In June, 2020 four book publishers filed a copyright infringement lawsuit against Internet Archive. The publishers asserted that the practice of scanning books and lending digital copies of them to online users infringed their copyrights in the books. On Friday, March 24, 2023, a federal district court judge agreed, granting the publishers’ motion for summary judgment.
The Internet Archive operation
Internet Archive is a nonprofit organization that has undertaken several archiving projects. For example, it created the “Wayback Machine,” an online archive of public webpages. This lawsuit involves another of its projects, namely, the creation of a digital archive of books. Some of these are in the public domain. Also included in this archive, however, are over 3 million books that are protected by copyright. The judge determined that 33,000 of them belong to the plaintiffs in the lawsuit.
According to the Order granting summary judgment, after scanning the books, Internet Archive made them publicly available online for free, without the permission of the copyright owners.
According to the Order, Internet Archive did not dispute that it violated copyright owners’ exclusive rights to reproduce the works, to make derivative works based on them, to distribute their works, to publicly perform them (Internet Archive offered a “read aloud” function on it website), and to display them (in this case, on a user’s browser.) In short, the Order determined that the operation violated all five of the exclusive rights of copyright owners protected by the United States Copyright Act (17 U.S.C. sec. 106).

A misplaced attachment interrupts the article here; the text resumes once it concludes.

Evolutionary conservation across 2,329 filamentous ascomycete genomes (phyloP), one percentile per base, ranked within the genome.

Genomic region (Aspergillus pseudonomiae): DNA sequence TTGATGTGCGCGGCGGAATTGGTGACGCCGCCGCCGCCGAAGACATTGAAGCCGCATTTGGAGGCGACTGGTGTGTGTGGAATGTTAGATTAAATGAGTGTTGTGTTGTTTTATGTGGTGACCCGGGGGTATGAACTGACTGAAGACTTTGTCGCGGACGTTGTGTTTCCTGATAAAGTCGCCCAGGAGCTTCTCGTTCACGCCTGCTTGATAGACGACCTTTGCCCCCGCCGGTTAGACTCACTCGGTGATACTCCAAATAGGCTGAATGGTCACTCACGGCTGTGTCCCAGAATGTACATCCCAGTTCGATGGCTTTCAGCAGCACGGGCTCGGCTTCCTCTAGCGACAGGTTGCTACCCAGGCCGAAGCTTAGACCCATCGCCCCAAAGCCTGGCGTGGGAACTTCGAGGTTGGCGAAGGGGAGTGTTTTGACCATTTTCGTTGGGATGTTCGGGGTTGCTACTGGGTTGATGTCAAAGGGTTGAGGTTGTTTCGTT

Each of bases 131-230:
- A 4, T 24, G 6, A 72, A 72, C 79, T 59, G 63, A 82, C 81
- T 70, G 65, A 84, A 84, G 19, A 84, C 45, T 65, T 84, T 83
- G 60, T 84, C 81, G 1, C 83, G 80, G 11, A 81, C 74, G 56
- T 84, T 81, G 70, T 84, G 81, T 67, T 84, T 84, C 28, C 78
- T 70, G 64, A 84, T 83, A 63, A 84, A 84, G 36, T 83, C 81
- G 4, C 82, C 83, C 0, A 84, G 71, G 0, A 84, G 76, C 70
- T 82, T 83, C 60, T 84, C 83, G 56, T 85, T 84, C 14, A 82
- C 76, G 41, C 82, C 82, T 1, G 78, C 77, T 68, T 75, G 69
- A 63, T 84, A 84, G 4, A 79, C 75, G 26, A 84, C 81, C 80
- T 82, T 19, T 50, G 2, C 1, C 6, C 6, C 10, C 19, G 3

Internet Archive asserted a “fair use” defense.
In previous cases involving massive operations to scan and digitize millions of books, Authors Guild v. Google., Inc. and Authors Guild v. HathiTrust, judicial analyses resulted in “fair use” determinations unfavorable to copyright owners. Internet Archive, of course, invited the judge to do the same thing here. The judge declined the invitation.
The judge distinguished this case from its predecessors by ruling that unlike the uses made of copyrighted works in those cases, the use in this case was not transformative. For example, Google had digitized the entire text of books in order to create a searchable index of books. “There is nothing transformative,” however, about copying and distributing the entire texts of books to the public, the judge declared.
The judge observed that Google reproduces and displays to the public only enough context surrounding the searched term to help a reader evaluate whether the book falls within the range of the reader’s interest. The Court of Appeals in Google had warned that “[i]f Plaintiff’s claim were based on Google’s converting their books into a digitized form and making that digitized version accessible to the public,” then the “claim [of copyright infringement] would be strong.”
The judge also determined that the alleged benefit to the public of having access to the entire text of books without having to pay for them “cannot outweigh the market harm to the publishers.”
Ultimately, the judge concluded that all four “fair use” factors (character and purpose of the use, nature of the work, amount and substantiality of the portion copied, and the effect on the market for the work) weighed against a finding of fair use.
Internet Archive apparently intends to appeal the decision. In the meantime, it appears that it will continue other kinds of digitized book services, such as interlibrary loans, citation linking, access for the print-disabled , text and data mining, purchasing e-books, and receiving and preserving books.